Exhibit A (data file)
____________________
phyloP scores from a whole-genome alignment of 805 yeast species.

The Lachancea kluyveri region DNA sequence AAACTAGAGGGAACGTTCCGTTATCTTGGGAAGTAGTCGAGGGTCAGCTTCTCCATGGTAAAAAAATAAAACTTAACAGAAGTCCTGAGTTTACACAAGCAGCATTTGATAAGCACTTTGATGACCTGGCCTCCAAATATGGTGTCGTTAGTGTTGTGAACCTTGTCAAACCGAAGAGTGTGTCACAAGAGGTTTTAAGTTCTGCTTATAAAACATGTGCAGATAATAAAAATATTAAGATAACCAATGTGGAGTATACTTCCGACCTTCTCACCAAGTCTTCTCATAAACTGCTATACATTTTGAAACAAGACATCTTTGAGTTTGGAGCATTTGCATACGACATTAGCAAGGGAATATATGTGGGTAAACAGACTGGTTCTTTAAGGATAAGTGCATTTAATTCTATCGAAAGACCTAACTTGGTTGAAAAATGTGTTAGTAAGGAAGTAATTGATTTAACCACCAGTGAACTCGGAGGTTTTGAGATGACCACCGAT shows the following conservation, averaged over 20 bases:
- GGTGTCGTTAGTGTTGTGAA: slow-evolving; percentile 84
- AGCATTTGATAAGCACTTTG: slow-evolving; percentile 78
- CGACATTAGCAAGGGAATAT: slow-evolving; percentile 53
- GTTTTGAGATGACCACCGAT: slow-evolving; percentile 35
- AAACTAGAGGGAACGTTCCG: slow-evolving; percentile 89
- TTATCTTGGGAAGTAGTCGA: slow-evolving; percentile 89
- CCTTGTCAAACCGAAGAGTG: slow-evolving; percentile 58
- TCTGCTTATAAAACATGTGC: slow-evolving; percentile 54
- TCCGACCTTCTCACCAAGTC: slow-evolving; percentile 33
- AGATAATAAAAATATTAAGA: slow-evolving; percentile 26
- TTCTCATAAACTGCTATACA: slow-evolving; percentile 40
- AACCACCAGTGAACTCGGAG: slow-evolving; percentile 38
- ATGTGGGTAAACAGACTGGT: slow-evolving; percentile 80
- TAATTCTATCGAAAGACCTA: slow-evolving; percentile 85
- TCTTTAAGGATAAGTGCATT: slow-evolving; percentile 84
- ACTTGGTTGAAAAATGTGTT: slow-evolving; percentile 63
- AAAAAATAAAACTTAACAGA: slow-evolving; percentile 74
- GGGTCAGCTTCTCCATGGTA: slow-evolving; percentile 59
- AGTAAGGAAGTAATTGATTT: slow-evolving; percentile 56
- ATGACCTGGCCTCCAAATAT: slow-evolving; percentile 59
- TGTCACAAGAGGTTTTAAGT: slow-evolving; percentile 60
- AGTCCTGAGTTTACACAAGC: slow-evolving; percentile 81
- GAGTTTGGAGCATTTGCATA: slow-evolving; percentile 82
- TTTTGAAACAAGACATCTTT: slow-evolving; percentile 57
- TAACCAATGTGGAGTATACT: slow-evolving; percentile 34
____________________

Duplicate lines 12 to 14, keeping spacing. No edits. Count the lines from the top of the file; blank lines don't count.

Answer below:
- AGATAATAAAAATATTAAGA: slow-evolving; percentile 26
- TTCTCATAAACTGCTATACA: slow-evolving; percentile 40
- AACCACCAGTGAACTCGGAG: slow-evolving; percentile 38